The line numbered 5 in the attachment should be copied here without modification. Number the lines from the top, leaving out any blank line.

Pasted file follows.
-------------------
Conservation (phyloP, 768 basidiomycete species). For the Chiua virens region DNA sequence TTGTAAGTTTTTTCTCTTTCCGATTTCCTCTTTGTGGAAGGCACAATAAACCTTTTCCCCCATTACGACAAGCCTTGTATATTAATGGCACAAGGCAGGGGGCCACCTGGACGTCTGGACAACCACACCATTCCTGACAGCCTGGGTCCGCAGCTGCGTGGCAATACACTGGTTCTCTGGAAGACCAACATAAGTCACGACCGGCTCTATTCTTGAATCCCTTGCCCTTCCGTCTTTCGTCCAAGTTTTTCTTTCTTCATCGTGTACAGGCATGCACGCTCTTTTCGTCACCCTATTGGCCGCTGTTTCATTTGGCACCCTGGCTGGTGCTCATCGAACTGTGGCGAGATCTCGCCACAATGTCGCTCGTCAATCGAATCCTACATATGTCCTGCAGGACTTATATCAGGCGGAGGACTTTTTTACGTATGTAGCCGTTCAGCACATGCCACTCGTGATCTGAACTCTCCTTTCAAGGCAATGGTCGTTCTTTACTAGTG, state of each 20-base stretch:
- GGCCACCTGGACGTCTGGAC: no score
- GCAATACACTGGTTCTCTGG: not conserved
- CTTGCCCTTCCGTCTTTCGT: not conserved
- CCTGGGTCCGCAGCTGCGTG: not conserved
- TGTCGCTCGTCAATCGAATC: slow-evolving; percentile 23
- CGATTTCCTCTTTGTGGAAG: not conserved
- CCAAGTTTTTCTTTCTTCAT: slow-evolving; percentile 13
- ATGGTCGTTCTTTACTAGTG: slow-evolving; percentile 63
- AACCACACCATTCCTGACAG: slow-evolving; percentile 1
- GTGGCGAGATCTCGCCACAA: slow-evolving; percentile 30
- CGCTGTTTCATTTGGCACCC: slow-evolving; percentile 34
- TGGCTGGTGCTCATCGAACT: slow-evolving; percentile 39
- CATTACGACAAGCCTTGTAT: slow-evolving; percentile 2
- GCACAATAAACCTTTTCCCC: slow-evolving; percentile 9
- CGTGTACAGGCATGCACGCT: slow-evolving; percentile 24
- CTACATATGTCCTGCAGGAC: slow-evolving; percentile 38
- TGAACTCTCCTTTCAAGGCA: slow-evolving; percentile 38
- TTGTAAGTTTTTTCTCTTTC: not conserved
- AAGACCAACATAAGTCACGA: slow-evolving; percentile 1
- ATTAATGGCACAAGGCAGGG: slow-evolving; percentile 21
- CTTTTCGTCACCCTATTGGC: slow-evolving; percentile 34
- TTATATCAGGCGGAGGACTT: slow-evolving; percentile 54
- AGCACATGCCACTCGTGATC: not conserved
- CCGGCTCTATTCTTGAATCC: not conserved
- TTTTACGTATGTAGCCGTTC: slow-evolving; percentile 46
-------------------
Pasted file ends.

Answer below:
- CCTGGGTCCGCAGCTGCGTG: not conserved